The theaters below show films in their original language; click on the links for showtimes and ticket information.
Interviews with the stars, general film articles, and reports on press conferences and film festivals.
Subscribe to the free KinoCritics monthly email newsletter here.

by Karen Pecota

Award-winning Canadian writer-director Heather Young debuts her feature film about how an aged woman leaves one addiction to succumb to another in Murmur. Young's film has received recognition as a TIFF (Toronto International Film Festival) Fipresci prize winner and is well on her way to be a rising female director.

The main character in Murmur is a woman over sixty. “It is important to me to tell the stories of older women and allow them to be complex, flawed and fully realized characters, the likes of which are rarely depicted in cinema,” says writer-director Heather Young. “Donna’s loneliness and addictive nature cause her to act in ways that are at times counterintuitive and destructive but ultimately she is looking for company -- and that is something that we can all relate to,” she adds.

Young continues, "In our patriarchal society older women are made to feel that they no longer have value; that they have become invisible and overlooked." She chooses to showcase her older female lead character in almost every frame of the film to acknowledge her existence. Young states, "I am stating that her story is worthwhile, and I am declaring that women can still be interesting and worthy of empathy later in life."

In a recent Question and Answer session after the film, Young is asked why is telling this story so important to you and why are you the best person to tell it?

Young explains, "When I was in my early twenties, I worked in an animal shelter in my hometown of Saint John, New Brunswick. Ever since that experience I have wanted to explore that environment cinematically. The oppressive roar of barking dogs echoing off empty walls, the repetitive drudgery of cleaning up after an endless flow of animals, and the heartbreak and hopelessness experienced when an animal you connected with doesn’t have a happy ending are all things I experienced at that job. The real, lived experience I had in this environment gave me a lot of authentic details to draw on when I was writing the script. Several years ago, this desire to film in an animal environment was renewed when I worked briefly in a doggy daycare. It was at this job that I met Shan MacDonald whom I ended up casting in the lead role of Murmur. Having worked with animals, animal lovers, and being a pet owner myself, gave me insight into the characters I was portraying and the environments I placed them in."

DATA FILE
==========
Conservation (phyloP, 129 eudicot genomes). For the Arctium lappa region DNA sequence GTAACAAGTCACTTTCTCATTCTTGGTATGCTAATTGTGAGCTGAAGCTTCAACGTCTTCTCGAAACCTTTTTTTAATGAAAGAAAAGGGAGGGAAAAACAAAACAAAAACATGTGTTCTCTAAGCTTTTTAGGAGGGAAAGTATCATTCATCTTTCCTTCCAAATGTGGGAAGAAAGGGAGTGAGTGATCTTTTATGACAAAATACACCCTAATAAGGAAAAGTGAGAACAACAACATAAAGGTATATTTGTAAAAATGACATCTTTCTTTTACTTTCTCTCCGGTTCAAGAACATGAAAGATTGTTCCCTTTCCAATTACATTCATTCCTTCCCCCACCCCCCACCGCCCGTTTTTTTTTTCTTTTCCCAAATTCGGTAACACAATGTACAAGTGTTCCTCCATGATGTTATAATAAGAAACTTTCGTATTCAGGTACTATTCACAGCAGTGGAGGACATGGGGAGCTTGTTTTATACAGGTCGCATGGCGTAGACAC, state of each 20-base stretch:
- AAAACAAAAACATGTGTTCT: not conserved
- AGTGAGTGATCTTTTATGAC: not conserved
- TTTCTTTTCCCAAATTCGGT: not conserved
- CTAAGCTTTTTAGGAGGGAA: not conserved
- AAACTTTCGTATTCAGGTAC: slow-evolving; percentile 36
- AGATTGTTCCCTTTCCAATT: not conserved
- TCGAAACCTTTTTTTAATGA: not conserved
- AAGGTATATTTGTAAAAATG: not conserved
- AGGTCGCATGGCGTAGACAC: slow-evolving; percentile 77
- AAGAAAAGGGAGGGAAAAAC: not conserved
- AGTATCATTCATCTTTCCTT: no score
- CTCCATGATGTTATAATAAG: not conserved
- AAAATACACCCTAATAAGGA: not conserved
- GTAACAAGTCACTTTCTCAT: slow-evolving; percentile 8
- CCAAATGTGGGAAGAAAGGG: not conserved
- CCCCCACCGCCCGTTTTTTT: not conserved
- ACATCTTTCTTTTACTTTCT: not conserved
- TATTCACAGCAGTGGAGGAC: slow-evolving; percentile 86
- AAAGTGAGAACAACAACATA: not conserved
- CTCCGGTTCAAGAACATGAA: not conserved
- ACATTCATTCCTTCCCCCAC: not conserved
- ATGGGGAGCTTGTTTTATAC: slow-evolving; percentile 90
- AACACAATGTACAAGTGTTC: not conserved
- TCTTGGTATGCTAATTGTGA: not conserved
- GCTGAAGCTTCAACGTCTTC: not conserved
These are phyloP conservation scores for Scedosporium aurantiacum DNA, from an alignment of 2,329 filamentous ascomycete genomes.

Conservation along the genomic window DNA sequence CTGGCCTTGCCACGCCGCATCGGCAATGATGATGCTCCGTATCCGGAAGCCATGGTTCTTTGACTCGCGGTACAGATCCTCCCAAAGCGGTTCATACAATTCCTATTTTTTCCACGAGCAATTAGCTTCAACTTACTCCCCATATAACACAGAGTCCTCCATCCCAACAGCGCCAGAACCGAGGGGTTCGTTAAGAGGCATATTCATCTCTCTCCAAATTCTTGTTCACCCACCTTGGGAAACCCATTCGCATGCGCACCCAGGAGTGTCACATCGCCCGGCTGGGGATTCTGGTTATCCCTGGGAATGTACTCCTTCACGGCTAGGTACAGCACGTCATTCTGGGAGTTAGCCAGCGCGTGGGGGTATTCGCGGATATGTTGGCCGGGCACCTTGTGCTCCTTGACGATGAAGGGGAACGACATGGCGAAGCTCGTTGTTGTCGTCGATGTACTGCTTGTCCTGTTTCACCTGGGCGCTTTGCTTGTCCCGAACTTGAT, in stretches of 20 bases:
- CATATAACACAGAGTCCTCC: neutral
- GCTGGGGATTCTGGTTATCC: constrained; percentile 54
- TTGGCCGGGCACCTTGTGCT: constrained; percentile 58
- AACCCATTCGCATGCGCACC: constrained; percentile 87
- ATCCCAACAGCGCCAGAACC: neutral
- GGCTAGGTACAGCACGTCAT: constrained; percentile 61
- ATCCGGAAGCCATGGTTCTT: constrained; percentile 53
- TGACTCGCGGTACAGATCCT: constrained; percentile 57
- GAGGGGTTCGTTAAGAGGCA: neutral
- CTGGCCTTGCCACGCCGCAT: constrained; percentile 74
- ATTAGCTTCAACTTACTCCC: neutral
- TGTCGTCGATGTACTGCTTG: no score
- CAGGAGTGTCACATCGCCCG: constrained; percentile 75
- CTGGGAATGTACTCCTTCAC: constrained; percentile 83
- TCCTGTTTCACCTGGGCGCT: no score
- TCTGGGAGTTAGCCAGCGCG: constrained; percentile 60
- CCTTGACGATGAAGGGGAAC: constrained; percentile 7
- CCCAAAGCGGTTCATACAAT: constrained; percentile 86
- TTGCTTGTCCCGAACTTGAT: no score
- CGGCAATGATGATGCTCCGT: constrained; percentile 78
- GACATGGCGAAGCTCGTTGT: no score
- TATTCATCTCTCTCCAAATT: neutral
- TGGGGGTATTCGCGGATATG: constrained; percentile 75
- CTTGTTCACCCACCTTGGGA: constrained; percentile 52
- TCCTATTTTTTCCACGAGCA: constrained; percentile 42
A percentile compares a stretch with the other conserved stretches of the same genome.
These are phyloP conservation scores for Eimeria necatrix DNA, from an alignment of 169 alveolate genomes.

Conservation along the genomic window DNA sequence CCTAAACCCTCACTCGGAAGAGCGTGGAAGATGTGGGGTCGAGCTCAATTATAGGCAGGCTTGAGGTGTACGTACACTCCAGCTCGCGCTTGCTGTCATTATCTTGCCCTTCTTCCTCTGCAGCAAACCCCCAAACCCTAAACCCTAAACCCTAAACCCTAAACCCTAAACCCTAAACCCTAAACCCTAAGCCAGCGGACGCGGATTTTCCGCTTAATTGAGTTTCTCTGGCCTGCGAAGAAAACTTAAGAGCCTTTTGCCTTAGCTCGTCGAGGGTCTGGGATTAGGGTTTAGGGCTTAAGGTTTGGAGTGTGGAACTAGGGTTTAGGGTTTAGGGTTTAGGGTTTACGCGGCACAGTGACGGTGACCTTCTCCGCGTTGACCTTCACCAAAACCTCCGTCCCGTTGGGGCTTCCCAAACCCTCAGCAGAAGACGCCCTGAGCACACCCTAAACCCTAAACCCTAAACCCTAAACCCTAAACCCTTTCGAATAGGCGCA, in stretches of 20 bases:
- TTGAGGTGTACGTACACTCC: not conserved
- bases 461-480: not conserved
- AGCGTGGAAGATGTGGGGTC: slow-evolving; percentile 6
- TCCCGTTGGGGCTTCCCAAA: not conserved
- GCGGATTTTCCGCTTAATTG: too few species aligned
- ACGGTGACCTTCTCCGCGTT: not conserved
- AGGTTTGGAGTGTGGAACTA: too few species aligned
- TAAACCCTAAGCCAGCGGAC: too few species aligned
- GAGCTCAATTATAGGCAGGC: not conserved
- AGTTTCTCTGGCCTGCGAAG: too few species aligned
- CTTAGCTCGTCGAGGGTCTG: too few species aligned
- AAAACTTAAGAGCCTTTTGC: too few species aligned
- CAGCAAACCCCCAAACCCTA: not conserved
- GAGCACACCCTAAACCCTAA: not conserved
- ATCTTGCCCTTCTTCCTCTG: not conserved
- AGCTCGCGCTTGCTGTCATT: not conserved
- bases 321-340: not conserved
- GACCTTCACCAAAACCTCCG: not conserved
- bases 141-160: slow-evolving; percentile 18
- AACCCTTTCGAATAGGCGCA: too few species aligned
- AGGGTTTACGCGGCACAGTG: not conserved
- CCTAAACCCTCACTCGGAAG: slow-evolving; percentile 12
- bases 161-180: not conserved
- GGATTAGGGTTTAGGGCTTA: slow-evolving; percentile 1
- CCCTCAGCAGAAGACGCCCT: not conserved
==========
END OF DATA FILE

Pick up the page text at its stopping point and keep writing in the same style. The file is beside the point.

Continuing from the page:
Young's stylistic storytelling is compellingly personal that invites the audience to feel the impact of loneliness and the reasons addictions are so comforting.


Donna (Shan MacDonald) is alcohol dependent and lonely. Donna knows this is not a healthy life and as she ages if changes aren't made, she knows that she could face dire consequences. As luck would have it (in an odd way) Donna is convicted of "Driving While Impaired" and is ordered to perform community service at the local animal shelter. Donna attempts to make a few changes that just might set her on a more positive life trajectory.

Donna's community service requires her to care for animals that are needy in a variety of ways. Not sure if she will be able to handle the intense amount of care the animals require, she gives it her best efforts. Her love for the animals as a caretaker brings meaning into her life. One would think that coming home to peace and quiet would be a nice respite for Donna but her empty house brings on the loneliness. She misses her new-found buddies.

Upon the knowledge of an elderly dog in the shelter scheduled to be euthanized, and she wonders if she might be able to save the dog if she cared for it at home. Donna takes the dog home and over time she discovers that her loneliness has eased with the help of the new companionship. Donna likes this life so much that she begins to bring more unwanted pets home until she is once again overwhelmed and finds her good graces have their own consequences.